A Debate Over Drudgery
Meanwhile, the research on self-control and the diligence task also raise broader questions about drudgery and the definition of success in education. "If you had done this study with the metaphorical Bill Gates in his senior year in high school," Lichtman said of the diligence task, "he would have gone to the other side of the screen" -- skipping the math problems -- "or he would have tried to start hacking into the computer."
Lichtman is one of many progressive educators who think schools need to teach content in ways that are more engaging and relevant to students' lives, rather than just drilling them with monotonous math practice sets. More and more teachers, parents and students believe that academic success should be measured not by repetitive regurgitation of facts, high test scores or even a college degree, he said, but rather by whether kids learn skills like collaboration, creativity, communication, empathy, and, yes, persistence and resilience, too. Instead of trying to make the assembly-line education system work better by turning up kids' self-control, Lichtman says it's time to focus on alternatives such as the deep, project-based learning experiences offered at Expeditionary Learning schools, among others.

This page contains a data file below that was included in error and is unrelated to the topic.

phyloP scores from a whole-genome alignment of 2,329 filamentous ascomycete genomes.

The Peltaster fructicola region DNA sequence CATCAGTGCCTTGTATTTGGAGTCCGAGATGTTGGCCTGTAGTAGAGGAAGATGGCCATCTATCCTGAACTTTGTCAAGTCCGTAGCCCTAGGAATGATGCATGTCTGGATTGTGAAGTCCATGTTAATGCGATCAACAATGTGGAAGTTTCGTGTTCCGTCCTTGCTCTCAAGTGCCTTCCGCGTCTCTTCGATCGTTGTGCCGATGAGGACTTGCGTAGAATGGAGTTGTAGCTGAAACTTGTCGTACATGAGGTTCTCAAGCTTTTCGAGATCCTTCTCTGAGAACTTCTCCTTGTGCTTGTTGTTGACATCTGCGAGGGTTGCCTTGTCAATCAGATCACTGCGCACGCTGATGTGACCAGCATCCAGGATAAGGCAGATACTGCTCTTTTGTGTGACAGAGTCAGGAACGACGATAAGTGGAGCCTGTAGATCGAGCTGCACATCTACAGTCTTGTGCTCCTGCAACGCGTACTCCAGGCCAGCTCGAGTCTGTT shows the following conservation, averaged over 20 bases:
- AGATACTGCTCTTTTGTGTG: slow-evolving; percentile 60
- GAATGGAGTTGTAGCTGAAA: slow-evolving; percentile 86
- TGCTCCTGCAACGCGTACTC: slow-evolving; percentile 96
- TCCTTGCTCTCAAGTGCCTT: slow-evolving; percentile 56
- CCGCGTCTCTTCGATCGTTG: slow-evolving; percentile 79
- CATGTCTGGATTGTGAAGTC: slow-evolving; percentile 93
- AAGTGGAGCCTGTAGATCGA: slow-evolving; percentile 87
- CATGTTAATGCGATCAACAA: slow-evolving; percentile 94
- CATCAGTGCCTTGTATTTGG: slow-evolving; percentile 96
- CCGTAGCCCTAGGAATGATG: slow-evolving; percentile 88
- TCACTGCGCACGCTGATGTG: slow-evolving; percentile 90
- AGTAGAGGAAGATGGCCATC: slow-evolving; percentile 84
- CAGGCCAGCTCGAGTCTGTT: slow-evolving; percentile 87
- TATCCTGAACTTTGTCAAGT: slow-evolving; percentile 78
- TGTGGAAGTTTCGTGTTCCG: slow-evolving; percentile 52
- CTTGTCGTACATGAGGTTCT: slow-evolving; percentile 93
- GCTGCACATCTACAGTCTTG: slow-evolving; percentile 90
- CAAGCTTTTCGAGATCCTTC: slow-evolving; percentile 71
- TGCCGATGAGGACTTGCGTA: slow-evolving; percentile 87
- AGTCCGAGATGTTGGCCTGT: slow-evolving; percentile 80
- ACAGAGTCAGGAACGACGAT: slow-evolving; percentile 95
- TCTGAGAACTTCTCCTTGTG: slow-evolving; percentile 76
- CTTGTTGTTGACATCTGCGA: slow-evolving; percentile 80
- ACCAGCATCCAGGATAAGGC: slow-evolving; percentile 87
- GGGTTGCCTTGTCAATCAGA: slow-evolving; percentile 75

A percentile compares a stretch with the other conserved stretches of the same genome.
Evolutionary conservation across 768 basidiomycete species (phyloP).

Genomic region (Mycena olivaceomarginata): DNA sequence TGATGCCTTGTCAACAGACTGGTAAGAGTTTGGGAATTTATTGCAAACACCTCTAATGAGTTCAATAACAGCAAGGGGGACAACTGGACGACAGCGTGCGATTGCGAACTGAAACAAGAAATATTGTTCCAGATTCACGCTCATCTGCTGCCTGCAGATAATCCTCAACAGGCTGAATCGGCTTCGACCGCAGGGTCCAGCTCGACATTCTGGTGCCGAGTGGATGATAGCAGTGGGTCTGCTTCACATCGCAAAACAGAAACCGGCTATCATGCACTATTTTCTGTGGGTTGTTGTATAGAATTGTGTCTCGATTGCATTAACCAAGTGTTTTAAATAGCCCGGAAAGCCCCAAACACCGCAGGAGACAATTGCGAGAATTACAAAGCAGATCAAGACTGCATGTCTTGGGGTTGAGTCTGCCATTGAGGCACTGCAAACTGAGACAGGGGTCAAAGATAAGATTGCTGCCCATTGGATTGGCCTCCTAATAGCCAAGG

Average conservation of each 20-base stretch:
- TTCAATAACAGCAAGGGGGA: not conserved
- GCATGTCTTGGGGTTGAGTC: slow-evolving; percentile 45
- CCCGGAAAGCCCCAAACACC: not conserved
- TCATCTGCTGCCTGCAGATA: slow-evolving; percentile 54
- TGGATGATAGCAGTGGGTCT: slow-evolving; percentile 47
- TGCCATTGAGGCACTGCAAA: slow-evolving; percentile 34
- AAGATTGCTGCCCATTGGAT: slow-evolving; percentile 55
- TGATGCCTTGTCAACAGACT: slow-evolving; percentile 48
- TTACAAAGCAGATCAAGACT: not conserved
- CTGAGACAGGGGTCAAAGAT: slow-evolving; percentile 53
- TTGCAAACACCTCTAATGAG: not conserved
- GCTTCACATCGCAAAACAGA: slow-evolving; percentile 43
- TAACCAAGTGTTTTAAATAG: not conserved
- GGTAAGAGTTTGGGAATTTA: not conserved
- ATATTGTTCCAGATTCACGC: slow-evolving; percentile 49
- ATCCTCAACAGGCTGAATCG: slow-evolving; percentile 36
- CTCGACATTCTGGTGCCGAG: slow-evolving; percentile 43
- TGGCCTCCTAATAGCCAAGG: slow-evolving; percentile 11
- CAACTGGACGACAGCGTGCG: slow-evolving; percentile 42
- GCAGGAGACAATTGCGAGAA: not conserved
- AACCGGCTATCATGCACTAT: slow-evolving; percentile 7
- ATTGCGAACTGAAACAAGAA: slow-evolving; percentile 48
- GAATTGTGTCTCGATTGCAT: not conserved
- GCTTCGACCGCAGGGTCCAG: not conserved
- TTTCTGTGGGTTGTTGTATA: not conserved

"We all support a forward-looking view of education and are excited to see the future of learning," said D’Mello in response. The research on the diligence task is an attempt "to study how learning occurs today for better or for worse," he said. Not everything taught in schools can be fun and easy, he said -- that's why he and his colleagues are focusing on "boring but important" skill-building tasks -- and a lot of research has demonstrated the merits of impasse-driven learning, desirable difficulties and productive failure in promoting deep learning. "I'm in favor of doing what it takes to make learning more engaging and intrinsically motivating when appropriate, and fortifying kids with the appropriate mindsets, emotion regulation strategies and cognitive strategies when things get difficult and tedious," D'Mello said.